St Herman of Alaska Orthodox Church
Russian Orthodox Church Outside of Russia
161 N. Murphy Ave. Sunnyvale, CA 94086
Sunday of the Publican and the Pharisee

The Publican and the Pharisee - sermon by Fr Andrew Gliga

Dear beloved in Christ, today we begin our first step into the journey towards Pascha.
The Lenten Triodion is opened and used for the first time this year. This book is the one that will
provide the hymns and readings that we hear in Church until Pascha. One of the first lessons
we are presented with from the Triodion is the Gospel reading which we hear today that of the
Publican and the Pharisee. This reading always takes place three weeks before the beginning
of Great Lent and is a preparatory scripture for us to enter into Great Lent.

In order to understand what this Gospel reading is about, we first have to understand the
setting and what was taking place at that time. In the time of Christ, Pharisees were not viewed
as how we view them today as hypocrites of bigots, but rather they were the spiritual elite. They
were the ones who would keep the law, follow the commandments of God; they were basically
model citizens of that time. They were viewed as holy men, but also as people who were the
closest to God. On the other hand, the Publicans were viewed as the exact opposite. During
that time the Roman empire had occupied the land of Israel. In order to collect taxes for the
Empire, they would appoint Jews to do so from their own people. These publicans not only were
viewed by their fellow Jews as people who betrayed their nation, but also as people who had
betrayed God. Remember, the Jews according to the Law of Moses were not allowed to
associate themselves with Gentiles. A lot of these publicans were also corrupt and would take
more money than what the people owed, so a lot of them were very wealthy. So in a sense,
these were the most wicked of all citizens.

What we see happening in this parabe, is that both of these men go up to the Temple of
God to pray. The Pharisee who was supposed to be a righteous man, begins to boast about his
accomplishments to God. On the other hand, the publican, knowing his unworthiness bows low
and asks God to be merciful. Even though the Pharisee was part of the elite group his heart was
not towards God. At the same time, the pharisee commits a sin of judging his fellow man, where
the publican was in fact asking forgiveness for his transgressions.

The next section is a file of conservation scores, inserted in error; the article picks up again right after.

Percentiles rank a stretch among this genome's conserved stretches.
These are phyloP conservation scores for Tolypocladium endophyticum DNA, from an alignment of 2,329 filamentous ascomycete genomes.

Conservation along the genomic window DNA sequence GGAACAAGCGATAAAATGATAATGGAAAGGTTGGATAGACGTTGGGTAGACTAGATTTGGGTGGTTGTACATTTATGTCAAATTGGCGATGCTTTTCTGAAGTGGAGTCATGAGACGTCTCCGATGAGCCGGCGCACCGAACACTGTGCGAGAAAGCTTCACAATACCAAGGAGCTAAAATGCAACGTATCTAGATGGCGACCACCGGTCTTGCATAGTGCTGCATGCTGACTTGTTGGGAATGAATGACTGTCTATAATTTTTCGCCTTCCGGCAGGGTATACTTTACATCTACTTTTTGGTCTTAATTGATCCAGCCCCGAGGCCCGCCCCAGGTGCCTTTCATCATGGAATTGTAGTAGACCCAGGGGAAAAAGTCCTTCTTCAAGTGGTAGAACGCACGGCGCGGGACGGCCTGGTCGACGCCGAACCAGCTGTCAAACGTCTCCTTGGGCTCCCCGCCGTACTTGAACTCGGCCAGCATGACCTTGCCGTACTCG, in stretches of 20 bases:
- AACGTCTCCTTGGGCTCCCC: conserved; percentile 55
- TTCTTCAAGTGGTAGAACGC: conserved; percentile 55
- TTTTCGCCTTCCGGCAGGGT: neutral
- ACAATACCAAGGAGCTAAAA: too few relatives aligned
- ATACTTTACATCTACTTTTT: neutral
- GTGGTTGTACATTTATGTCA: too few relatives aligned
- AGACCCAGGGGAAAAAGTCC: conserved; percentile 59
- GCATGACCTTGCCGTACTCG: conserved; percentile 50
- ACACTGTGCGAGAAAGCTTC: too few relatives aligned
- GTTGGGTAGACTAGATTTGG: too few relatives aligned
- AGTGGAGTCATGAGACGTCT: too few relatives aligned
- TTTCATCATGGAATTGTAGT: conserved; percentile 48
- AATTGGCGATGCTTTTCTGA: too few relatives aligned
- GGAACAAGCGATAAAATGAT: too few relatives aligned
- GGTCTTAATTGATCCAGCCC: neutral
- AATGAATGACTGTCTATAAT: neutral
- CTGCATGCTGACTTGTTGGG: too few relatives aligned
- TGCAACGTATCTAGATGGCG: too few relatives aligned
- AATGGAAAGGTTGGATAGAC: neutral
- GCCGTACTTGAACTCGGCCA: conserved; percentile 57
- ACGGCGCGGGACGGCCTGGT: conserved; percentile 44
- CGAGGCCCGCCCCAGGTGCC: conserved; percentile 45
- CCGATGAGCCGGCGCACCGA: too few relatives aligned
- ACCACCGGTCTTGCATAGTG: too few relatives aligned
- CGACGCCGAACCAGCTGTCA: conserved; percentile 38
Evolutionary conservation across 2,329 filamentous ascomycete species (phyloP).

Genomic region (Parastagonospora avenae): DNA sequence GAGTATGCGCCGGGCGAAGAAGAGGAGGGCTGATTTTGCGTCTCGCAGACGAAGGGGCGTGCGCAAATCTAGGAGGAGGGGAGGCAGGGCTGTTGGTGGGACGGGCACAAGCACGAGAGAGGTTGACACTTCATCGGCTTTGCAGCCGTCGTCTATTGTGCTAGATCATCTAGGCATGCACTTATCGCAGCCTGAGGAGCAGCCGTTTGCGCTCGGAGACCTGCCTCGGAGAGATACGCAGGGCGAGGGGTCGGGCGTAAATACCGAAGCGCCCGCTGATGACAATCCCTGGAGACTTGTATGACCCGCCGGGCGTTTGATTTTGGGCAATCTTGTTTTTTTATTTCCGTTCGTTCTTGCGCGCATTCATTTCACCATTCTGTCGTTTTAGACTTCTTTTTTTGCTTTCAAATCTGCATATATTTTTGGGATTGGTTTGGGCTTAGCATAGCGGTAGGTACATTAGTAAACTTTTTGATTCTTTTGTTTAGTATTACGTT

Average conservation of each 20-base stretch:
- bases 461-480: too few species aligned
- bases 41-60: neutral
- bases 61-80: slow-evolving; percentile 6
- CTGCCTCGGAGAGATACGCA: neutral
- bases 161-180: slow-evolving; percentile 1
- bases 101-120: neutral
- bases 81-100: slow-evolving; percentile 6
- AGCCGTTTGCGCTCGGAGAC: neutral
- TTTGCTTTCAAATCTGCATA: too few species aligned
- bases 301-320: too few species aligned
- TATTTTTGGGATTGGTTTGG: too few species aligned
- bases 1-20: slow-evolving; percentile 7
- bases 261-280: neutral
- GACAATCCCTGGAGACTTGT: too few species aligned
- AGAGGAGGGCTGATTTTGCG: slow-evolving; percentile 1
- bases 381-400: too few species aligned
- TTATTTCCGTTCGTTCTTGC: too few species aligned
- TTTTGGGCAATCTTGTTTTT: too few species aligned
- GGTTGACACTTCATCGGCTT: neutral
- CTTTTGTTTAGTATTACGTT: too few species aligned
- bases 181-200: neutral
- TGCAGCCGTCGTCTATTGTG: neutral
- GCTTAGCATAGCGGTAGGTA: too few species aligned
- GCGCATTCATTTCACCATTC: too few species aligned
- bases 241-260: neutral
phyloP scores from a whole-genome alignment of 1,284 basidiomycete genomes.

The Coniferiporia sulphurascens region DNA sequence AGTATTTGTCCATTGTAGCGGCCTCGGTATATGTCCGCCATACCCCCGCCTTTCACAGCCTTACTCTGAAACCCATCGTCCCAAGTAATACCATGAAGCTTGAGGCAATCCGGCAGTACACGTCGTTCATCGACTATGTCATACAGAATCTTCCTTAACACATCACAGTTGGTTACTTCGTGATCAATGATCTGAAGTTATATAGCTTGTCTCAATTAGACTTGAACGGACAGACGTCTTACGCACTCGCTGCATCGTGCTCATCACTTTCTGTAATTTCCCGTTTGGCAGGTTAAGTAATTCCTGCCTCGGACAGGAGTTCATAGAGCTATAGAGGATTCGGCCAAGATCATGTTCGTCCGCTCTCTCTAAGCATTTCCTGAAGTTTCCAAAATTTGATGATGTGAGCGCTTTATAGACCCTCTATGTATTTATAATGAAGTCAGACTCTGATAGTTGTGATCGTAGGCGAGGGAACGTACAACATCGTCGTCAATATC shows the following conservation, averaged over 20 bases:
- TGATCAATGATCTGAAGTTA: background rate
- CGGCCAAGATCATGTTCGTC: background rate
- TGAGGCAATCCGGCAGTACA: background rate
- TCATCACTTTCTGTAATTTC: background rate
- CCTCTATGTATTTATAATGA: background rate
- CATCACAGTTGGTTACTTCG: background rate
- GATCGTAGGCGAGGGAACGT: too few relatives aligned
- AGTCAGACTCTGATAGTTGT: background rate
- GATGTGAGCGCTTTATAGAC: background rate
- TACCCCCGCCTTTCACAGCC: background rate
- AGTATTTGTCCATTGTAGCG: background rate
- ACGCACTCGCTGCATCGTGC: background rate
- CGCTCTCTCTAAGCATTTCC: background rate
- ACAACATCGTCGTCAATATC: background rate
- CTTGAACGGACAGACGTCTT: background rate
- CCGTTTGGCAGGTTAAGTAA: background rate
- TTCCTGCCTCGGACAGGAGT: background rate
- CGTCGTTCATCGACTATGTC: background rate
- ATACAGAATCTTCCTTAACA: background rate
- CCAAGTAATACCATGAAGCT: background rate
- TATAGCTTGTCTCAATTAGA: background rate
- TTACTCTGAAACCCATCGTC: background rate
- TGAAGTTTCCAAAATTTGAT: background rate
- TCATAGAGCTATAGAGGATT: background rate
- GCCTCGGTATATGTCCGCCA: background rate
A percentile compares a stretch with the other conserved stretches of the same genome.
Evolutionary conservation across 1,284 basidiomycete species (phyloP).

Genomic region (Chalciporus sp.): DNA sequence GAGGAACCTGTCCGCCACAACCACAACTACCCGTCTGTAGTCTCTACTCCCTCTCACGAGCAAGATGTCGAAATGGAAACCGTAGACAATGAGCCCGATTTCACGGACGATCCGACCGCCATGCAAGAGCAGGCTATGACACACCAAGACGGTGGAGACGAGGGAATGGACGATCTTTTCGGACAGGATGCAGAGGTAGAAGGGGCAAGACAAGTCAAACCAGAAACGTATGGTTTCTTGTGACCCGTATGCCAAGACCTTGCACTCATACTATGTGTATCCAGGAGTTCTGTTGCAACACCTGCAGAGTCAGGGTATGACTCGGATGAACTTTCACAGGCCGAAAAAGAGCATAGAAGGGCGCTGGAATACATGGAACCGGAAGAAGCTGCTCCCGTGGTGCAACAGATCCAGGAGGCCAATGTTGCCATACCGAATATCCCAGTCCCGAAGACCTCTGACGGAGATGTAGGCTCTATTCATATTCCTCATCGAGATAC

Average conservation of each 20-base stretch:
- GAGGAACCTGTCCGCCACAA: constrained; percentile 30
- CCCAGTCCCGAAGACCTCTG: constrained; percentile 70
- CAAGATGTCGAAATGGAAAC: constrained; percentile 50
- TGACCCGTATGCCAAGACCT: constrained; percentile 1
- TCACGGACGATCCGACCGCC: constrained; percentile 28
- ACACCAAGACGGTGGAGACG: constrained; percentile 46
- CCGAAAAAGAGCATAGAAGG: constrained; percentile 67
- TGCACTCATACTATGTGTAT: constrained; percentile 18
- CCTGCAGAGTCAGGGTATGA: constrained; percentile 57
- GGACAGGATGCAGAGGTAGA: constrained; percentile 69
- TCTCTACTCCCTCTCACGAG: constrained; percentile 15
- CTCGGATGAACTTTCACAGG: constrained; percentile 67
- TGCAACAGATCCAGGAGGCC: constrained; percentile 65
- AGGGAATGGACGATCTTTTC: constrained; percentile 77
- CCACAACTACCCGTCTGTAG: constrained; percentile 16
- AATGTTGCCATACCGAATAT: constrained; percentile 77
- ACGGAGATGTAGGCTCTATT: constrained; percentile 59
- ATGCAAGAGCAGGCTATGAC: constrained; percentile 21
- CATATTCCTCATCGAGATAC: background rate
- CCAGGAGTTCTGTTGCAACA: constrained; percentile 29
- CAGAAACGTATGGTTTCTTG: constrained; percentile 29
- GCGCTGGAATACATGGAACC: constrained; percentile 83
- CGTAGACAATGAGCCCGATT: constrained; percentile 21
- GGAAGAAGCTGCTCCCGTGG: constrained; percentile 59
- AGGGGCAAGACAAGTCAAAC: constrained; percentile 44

I will also add a story which came to mind when I thought about the publican, which is
related to the feast of the new Martyrs under the Communist yoke which we commemorate
today. In Romania, there was a prison known as Pitesti. This was a place where people who
were considered to be enemies of the state (namely Christians), were placed under extreme
tourture. It was known as a "re-education". Prisoners were beaten until they could not stand.
Other times, the prisoners were asked a question like: do you believe in Christ? When they
would affirm it, they were hit and the question would keep repeating this tourture until the person
would deny Christ. At the same time, the people in charge had a sadistic way of offering relief to
those who were being tortured. They would comel those who were tortured, to beat their fellow
prisoners in order for their own pain to stop. This reminds me of how the Publicans betrayed
their own people in order to have a better life at the hands of the enemy. In communist Romania
there were many who had stated that they had succumbed to this temptation and caused pain
and suffering to their fellow inmates. However, as the Publican did, they greatly repented of their
sin, and eventually they became great spiritual leaders who led Orthodoxy outside of the
communist yoke. Through their hardship and tourture they endured and came out spiritually
strong, even though they had succumbed to their weakness initially.

This should be one of the messages for us, as we enter great lent, we have many
struggles set before us, that of fasting and that of long services. Pride is the annihilation of
virtue", says John Climacus. We should enter all of these with humility and repentance in our
hearts and take the example of the publican. We should also take our struggles and rejoice in
them, as did the new Martyrs did. The new martyrs only wanted one thing, that is to be close to
God. They even gave up their lives in order to not give up their faith in God. And yet, when it
comes to fasting and prayer, the reaction always seems to be the same: Oh I'm not looking
forward to it, it's so hard, it's so long. It's so hard not to eat meat for 9 weeks. If that is our
attitude towards Lent, we are looking at it completely wrong. God does not require us to fast or
come to prayer services because he demands it of us. Not at all, these are gifts given to us by
him. Fasting is a gift of being able to resist good foods, to live on less, to be able not to be
dominated by those things around us. It is much harder to come close to God on a full stomach,
than on an empty stomach one. Prayer is what unites us to God, brings our hearts closer to him
and to his teachings. These should be done in order to grant us love of one another, and not
because we have a duty to do so. The Pharisee did his duty, he did fast twice a week, he gave
to the poor. However, heart was not in his actions. He was more interested in the outward
appearances which totally defeats the point. We should never fast or pray only out of duty, but
we should do it to come closer to God, to be able to come to an act of repentance, just like the

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